First Yazidi genocide trial opens in Germany
The trial of an accused former high-ranking ISIS member charged with taking part in the genocide of the Yazidi people of northern Iraq opened in Frankfurt April 24. The suspect, identified only as Taha al-J., is under indictment in the murder of a five-year-old girl who he had "purchased" along with her mother at a "slave market" in 2015. The girl is said to have died of thirst while chained up for hours in blazing heat as "punishment" for having wet the bed. The girl, named Rania, was taken captive with her mother when ISIS seized the Yazidi enclave of Sinjar in 2014. They changed hands repeatedly before ending up as slaves in the home of the accused in Fallujah. The suspect faces charges of genocide, crimes against humanity, war crimes, and human trafficking.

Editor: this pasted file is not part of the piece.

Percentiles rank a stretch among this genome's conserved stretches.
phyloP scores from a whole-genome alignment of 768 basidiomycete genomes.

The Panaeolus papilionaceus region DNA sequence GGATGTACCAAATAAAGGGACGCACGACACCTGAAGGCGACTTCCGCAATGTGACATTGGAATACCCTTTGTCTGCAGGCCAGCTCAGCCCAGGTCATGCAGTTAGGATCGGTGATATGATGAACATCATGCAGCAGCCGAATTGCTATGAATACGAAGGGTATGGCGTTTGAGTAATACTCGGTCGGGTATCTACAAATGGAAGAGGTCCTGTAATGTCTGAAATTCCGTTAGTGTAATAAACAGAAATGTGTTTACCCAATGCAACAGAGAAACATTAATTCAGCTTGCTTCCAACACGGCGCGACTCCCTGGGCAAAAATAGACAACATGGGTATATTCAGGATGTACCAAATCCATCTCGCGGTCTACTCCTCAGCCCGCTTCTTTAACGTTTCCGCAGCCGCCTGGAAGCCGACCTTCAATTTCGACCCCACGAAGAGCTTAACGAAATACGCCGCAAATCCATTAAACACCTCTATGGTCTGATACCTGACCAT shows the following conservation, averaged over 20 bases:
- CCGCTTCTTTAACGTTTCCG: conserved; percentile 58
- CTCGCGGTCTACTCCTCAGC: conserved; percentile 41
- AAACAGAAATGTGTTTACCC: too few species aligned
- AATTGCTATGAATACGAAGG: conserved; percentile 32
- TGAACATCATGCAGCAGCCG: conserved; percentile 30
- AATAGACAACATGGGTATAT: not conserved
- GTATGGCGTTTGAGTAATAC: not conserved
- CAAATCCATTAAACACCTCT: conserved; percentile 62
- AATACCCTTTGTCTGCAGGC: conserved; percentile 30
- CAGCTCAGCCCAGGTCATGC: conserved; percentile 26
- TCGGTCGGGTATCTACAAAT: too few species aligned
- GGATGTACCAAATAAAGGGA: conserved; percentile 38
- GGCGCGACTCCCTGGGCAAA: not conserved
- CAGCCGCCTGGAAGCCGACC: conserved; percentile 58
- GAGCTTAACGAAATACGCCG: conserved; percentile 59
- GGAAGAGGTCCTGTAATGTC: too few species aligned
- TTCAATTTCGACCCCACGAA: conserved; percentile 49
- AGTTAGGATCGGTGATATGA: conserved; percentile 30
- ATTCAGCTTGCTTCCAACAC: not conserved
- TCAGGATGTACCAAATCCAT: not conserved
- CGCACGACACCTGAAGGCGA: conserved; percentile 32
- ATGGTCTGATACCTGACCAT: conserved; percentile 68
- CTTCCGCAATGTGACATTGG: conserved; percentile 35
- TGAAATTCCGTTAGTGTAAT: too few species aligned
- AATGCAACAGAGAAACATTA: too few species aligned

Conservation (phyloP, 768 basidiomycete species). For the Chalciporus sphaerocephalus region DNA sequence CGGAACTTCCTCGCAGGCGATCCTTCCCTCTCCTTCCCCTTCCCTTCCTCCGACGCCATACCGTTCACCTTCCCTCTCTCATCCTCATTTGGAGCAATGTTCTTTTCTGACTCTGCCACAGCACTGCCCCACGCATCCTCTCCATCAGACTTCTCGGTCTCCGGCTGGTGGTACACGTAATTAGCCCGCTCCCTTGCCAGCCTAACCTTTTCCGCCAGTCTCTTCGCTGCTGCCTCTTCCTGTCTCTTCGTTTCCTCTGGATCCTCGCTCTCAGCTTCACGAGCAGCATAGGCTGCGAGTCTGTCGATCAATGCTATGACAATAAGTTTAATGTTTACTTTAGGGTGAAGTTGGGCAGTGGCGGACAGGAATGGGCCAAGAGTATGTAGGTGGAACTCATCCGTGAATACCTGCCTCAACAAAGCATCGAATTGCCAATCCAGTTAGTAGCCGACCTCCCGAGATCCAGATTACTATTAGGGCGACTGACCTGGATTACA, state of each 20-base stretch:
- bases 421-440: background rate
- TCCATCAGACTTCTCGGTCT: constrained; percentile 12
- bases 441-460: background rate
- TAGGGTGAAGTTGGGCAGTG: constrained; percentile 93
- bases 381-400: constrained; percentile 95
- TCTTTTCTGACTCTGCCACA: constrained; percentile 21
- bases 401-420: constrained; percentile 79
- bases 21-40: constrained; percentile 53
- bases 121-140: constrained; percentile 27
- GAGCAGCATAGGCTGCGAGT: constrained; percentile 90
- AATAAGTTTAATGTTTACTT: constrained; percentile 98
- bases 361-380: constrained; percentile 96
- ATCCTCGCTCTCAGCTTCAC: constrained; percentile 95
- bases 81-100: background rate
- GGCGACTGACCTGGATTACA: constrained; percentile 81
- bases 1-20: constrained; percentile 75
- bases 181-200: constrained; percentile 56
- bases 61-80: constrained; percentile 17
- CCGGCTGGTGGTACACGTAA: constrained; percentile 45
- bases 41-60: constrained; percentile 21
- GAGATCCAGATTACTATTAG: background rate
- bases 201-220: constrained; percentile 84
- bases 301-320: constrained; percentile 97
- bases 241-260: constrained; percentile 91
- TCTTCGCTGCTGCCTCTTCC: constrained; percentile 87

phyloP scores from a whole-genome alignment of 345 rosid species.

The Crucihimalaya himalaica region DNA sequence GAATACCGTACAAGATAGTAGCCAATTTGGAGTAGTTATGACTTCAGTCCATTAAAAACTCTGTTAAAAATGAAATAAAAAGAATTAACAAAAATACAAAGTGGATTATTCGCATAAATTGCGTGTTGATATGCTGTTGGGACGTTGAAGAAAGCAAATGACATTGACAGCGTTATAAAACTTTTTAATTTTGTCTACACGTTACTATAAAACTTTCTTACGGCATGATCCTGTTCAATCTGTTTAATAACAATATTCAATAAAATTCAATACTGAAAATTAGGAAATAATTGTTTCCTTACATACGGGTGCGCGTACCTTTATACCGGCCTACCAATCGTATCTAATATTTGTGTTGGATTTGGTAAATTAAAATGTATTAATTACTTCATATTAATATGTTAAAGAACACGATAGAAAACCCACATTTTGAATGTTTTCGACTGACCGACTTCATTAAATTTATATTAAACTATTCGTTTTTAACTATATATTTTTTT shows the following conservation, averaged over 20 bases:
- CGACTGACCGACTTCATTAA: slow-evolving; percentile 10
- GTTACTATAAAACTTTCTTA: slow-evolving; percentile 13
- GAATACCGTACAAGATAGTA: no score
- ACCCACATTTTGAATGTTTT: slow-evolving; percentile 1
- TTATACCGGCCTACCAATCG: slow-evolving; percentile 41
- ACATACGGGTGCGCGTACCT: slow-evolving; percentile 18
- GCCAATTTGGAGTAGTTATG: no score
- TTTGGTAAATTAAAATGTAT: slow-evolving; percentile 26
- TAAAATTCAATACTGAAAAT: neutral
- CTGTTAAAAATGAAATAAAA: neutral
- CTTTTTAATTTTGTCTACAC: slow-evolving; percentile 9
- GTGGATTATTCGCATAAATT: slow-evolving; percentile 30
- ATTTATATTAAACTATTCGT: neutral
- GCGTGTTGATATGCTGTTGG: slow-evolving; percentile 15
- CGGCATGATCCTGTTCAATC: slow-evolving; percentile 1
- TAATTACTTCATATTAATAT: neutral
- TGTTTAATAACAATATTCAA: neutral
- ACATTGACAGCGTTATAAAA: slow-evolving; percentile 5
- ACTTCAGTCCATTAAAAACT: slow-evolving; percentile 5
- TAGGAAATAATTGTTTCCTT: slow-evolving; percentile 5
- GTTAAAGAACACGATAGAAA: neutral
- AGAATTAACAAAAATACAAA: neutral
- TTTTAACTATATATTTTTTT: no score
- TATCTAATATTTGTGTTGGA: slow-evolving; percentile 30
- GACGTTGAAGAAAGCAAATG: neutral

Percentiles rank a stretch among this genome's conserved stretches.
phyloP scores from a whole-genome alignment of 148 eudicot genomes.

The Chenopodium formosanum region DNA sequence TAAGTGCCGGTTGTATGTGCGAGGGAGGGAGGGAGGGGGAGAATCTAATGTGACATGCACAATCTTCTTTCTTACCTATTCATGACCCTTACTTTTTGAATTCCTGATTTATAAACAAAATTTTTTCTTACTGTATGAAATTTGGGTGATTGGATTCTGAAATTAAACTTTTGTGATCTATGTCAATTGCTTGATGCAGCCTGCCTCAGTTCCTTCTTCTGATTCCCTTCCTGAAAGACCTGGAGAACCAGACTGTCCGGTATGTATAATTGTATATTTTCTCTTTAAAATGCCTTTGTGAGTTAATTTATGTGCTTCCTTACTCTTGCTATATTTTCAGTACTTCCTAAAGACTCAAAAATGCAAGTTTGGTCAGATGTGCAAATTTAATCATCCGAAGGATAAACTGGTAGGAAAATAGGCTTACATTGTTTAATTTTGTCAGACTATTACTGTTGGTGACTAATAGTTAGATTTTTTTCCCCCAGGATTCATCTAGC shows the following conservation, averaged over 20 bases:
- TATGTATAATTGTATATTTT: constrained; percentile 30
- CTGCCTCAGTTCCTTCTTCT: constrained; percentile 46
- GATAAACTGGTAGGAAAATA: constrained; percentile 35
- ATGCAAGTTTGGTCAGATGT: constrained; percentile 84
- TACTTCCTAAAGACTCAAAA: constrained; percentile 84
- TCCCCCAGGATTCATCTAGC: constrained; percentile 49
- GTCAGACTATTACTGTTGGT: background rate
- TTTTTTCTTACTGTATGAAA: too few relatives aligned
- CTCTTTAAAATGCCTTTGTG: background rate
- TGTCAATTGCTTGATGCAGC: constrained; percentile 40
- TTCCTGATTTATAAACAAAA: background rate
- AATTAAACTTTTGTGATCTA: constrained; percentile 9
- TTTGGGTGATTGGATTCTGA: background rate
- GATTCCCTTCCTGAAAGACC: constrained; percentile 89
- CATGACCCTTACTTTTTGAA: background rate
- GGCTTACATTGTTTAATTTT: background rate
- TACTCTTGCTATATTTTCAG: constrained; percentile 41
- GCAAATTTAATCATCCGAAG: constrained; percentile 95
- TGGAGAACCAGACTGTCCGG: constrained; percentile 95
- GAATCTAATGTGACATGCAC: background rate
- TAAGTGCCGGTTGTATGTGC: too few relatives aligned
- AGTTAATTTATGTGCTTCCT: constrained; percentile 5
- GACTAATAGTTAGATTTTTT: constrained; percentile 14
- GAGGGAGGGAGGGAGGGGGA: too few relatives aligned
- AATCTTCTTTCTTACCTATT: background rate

Al-J. was arrested in Greece in May 2019, and extradited to Germany in October, where he has since been held in pre-trial custody.
His wife, a German woman named as Jennifer Wenisch, has been on trial for a year at a Munich court. Her case is believed to be the first related to ISIS perseuction of the Yazidis, although she is only charged with murder. Lebanese-British lawyer Amal Clooney and Yazidi activist Nadia Murad—herself a survivor of ISIS sexual slavery and a 2018 Nobel Peace Prize winner—have represented Rania's mother at Wenisch's trial.
Taha al-J. is charged under Germany's 2002 Code of Crimes Against International Law (CCAIL), which extends "universal jurisdiction" for acts of genocide, crimes against humanity, and war crimes. (Rudaw, Al Jazeera, Just Security)